The Shangri La holiday camp, near Llandrudnod Wells, 1959.
A toll point in the future [obviously near Navaro, and probably put on one of the Navarinos' main routes to tax their expeditions].
Mel's very scared of the Bannermen without being told who they are [She's met them before?].
Don Henderson, well known for his role as George Bulman in The XYY Man and its spin offs, and latterly for his co-starring role as Frank Kane in the BBC drama The Paradise Club, appears here as Gavrok.
There are guest appearances for a number of popular actors better known for their comedy and variety work, including Ken Dodd, Hugh Lloyd, Stubby Kaye and Richard Davies.
The scenes set in the Shangri-La holiday camp were filmed at Butlins in Barry Island, South Wales.
The Doctor's distinctive question-mark handle umbrella makes its first appearance.
Sylvester McCoy can be seen wearing his glasses - normally removed before recording - in some long shots of him riding a motor bike.
Keillor, the alien bounty hunter, is never referred to by name in the story's dialogue; his name is given only in the closing credits.
The rubber bodies on the ground during the initial battle.
The unsatisfying bus explosion.
The Doctor says the explosion of the sonic cone will destroy everyone, so why doesn't it?
Why isn't Billy poisoned by the alien food? (Why does it, instead, turn him into a Chimeron?)
Ray's bow makes her look like a Mouseketeer.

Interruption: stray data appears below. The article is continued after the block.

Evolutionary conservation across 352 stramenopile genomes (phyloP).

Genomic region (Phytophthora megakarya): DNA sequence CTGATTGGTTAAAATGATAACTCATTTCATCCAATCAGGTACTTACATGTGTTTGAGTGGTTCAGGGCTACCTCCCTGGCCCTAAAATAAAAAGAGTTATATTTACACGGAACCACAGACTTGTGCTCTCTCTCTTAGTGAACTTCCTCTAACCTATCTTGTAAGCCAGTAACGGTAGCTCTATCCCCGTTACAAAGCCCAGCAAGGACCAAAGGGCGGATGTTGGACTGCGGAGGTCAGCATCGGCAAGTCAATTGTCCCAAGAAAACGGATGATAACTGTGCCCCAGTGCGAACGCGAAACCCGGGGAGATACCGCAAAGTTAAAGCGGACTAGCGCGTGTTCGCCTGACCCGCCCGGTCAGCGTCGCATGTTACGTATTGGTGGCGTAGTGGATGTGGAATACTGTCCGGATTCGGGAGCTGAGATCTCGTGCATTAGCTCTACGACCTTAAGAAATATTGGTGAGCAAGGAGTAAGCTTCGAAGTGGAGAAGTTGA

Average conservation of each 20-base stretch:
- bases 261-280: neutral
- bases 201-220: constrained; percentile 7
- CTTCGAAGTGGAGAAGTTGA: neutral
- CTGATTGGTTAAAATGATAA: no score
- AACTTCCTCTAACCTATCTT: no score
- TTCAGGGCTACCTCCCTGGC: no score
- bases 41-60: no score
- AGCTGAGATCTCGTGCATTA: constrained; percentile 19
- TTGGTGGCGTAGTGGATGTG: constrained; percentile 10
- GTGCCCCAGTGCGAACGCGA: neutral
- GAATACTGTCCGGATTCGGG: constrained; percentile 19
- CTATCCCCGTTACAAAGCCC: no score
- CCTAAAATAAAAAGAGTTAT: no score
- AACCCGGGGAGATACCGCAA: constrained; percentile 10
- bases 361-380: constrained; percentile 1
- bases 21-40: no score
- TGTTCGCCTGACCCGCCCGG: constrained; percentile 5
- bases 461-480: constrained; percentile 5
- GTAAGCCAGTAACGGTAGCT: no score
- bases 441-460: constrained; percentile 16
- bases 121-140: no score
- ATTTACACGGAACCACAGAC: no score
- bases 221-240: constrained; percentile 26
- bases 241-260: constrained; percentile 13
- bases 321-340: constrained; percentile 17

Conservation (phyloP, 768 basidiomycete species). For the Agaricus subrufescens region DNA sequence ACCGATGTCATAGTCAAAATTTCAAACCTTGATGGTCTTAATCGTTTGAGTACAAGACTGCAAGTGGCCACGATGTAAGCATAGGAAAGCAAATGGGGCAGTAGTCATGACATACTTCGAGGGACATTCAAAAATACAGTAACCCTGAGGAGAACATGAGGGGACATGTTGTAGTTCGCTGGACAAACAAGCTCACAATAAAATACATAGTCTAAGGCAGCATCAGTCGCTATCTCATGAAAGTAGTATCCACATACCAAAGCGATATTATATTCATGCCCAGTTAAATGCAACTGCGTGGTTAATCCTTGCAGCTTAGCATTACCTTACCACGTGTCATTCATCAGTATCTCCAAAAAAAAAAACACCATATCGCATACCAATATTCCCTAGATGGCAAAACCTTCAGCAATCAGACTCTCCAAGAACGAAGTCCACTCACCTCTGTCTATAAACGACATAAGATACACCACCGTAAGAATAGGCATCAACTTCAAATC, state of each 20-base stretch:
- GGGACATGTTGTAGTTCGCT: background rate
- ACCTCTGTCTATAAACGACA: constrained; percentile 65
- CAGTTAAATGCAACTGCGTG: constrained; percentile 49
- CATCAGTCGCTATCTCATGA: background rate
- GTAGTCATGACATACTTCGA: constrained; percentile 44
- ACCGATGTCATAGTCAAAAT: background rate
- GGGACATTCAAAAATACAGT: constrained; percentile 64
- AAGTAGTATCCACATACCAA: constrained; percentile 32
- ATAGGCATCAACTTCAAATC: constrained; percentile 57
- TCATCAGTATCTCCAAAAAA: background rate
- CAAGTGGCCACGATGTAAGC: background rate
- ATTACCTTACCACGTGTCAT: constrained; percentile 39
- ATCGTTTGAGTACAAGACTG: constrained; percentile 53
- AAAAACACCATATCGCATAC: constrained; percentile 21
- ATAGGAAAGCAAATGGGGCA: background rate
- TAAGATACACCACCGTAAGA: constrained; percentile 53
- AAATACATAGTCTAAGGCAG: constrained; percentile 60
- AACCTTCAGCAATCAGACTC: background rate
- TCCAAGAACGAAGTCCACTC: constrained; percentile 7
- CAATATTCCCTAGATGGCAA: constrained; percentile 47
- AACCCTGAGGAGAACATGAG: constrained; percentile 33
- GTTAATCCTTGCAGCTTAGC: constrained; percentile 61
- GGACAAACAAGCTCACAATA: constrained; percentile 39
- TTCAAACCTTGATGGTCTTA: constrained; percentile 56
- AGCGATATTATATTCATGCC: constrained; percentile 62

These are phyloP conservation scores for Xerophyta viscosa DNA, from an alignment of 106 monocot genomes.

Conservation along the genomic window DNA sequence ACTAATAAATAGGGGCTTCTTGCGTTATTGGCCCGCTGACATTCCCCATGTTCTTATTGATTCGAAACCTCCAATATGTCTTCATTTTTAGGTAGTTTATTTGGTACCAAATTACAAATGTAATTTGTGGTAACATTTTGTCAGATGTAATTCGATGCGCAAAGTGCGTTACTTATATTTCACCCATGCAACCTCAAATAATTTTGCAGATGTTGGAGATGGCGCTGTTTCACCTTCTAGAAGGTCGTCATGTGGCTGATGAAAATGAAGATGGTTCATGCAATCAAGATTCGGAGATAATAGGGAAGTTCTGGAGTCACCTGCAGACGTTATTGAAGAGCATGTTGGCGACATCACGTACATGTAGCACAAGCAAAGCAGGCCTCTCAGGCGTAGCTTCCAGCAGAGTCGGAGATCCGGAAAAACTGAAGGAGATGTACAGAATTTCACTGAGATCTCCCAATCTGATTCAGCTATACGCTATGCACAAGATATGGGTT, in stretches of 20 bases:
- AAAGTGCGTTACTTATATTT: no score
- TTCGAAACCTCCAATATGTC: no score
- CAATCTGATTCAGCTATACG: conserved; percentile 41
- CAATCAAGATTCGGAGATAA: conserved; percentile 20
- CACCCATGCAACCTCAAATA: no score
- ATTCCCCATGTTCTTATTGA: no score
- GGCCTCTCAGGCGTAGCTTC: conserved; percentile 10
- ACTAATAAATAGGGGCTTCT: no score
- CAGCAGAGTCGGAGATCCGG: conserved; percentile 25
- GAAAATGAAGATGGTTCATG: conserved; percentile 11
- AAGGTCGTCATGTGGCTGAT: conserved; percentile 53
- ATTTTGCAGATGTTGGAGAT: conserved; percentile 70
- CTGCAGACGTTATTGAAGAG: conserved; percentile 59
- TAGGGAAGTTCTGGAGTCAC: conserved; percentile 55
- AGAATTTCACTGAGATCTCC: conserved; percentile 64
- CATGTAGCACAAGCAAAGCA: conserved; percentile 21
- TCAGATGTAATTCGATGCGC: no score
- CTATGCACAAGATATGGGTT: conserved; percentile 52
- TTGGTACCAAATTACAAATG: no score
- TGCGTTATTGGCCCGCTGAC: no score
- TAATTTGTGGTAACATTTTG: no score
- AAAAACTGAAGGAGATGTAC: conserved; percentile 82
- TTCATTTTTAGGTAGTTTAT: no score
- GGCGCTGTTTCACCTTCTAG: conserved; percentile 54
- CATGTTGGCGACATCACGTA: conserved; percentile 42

Mel's pyjamas are rather woeful.
Cast & Crew
The Doctor - Sylvester McCoy
Melanie - Bonnie Langford
Adlon - Leslie Meadows
Arrex - Richard Mitchley
Billy - David Kinder
Bollitt - Anita Graham
Burton - Richard Davies
Callon - Clive Condon
Chima - Tim Scott
Chimeron Princess - Laura Collins
Chimeron Princess - Carley Joseph
Delta - Belinda Mayne
Gavrok - Don Henderson
Goronwy - Hugh Lloyd
Hawk - Morgan Deare
Keillor - Brian Hibbard
Murray - Johnny Dennis
Ray - Sara Griffiths
The Lorells - Robin Aspland
The Lorells - Keff McCulloch
The Lorells - Justin Myers
The Lorells - Ralph Salmins
Tollmaster - Ken Dodd
Vinny - Martyn Geraint
Vocalist - Tracey Wilson The vocalists are seen on screen only in Part One; they are heard in Parts Two and Three in the story's incidental music.
Vocalist - Jodie Wilson The vocalists are seen on screen only in Part One; they are heard in Parts Two and Three in the story's incidental music.
Weismuller - Stubby Kaye
Young Chimeron - Jessica McGough
Young Chimeron - Amy Osborn
Director - Chris Clough
Assistant Floor Manager - Christopher Sandeman
Assistant Floor Manager - Kim Wilcocks
Costumes - Richard Croft
Designer - John Asbridge
Film Cameraman - William Dudman
Incidental Music - Keff McCulloch
Make-Up - Gillian Thomas
OB Cameraman - Alastair Mitchell
OB Cameraman - Chas Snare
Producer - John Nathan-Turner
Production Assistant - Rosemary Parsons
Production Associate - Anne Faggetter
Script Editor - Andrew Cartmel
Special Sounds - Dick Mills
Stunt Arranger - Roy Scammell
Title Music - Ron Grainer and the BBC Radiophonic Workshop, arranged by Keff McCulloch
Visual Effects - Andy McVean
Writer - Malcolm Kohll
Bottom Line - from The Discontinuity Guide